- Hardcover: 312 pages
- Publisher: Hackett Publishing Company (September 15, 2003)
- Language: English
- ISBN-10: 0872206602
- ISBN-13: 978-0872206601
- Product Dimensions: 6.2 x 0.8 x 9.2 inches
- Shipping Weight: 1.4 pounds (View shipping rates and policies)
- Average Customer Review: 9 customer reviews
- Amazon Best Sellers Rank: #808,853 in Books (See Top 100 in Books)
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Warren Goldfarb's long-awaited Deductive Logic is an unusually perspicuous and effective logic textbook. It succeeds in achieving great precision without seeming pedantic and great depth without compromising accessibility. One main advantage of this book relative to its competitors is the lucidity with which it explains, in ways that even beginners can fully appreciate, the rapport between semantic and syntactic captures of logical consequence. Another marked advantage is the book's emphasis on deduction and its insistence on motivating the various clauses of the rules of deduction by showing, for example, what would ensue had these clauses been flouted. In this, Deductive Logic fills a real lacuna in logic-instruction and avoids the common pedagogical pitfalls of instruction via the tree method, where students find it rather mysterious why and how the method really works. The book is written in a clear and lively style and contains numerous exercises of varying degrees of difficulty. It is ideally suited for students in philosophy and computer science. --Ori Simchen, University of British Columbia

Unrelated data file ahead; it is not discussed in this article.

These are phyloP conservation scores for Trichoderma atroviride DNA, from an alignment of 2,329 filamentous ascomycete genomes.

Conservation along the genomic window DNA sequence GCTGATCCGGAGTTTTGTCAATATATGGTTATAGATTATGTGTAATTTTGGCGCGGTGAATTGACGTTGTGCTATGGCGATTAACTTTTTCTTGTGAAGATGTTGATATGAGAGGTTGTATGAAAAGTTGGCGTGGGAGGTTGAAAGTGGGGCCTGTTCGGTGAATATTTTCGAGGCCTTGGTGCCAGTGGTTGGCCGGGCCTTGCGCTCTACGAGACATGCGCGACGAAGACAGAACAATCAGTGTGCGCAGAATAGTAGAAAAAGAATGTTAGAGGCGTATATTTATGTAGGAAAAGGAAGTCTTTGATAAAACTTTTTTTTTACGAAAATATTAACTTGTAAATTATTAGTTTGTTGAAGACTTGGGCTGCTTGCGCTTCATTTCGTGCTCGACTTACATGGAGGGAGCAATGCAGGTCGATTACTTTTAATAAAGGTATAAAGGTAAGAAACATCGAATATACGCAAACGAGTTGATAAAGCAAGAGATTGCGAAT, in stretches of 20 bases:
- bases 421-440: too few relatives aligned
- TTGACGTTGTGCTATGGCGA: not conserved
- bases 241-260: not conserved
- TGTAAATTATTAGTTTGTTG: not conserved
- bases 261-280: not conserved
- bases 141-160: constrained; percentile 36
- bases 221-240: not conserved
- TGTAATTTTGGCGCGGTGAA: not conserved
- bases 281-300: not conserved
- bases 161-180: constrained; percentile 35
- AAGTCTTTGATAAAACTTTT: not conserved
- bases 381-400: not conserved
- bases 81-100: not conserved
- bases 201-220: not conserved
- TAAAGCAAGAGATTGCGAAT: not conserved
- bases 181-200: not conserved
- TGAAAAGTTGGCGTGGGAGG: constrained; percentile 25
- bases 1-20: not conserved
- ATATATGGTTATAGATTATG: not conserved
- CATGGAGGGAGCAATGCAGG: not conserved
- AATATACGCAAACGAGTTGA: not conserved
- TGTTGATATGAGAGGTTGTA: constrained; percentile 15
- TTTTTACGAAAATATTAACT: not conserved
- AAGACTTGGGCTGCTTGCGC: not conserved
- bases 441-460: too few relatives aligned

This is the finest introduction to logic available. --John Symons, University of Texas, El Paso
About the Author
Warren Goldfarb is Walter Beverly Pearson Professor of Modern Mathematics and Mathematical Logic, and Professor of Philosophy, at Harvard University.
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There's a cliche that a liberal arts education teaches you "how to think." I'm not sure what that's generally supposed to mean, but if there's any class that improved my ability to process information, construct strong arguments, and think critically, this was it. I wish Professor Goldfarb's class had been a Harvard requirement.
The class followed this textbook closely. The book is concise, rigorous, and well-written. I admit that I'm biased, but I've looked at a few other logic texts, and I have yet to find one that matches the elegance and clarity of this one. Professor Goldfarb, his class, and this book receive my highest recommendation.
Looking at the other reviews of this text, I can only conclude that (1) someone's paying them or (2) they don't know a damn thing about logic. This textbook is, quite frankly, an insult to the subject.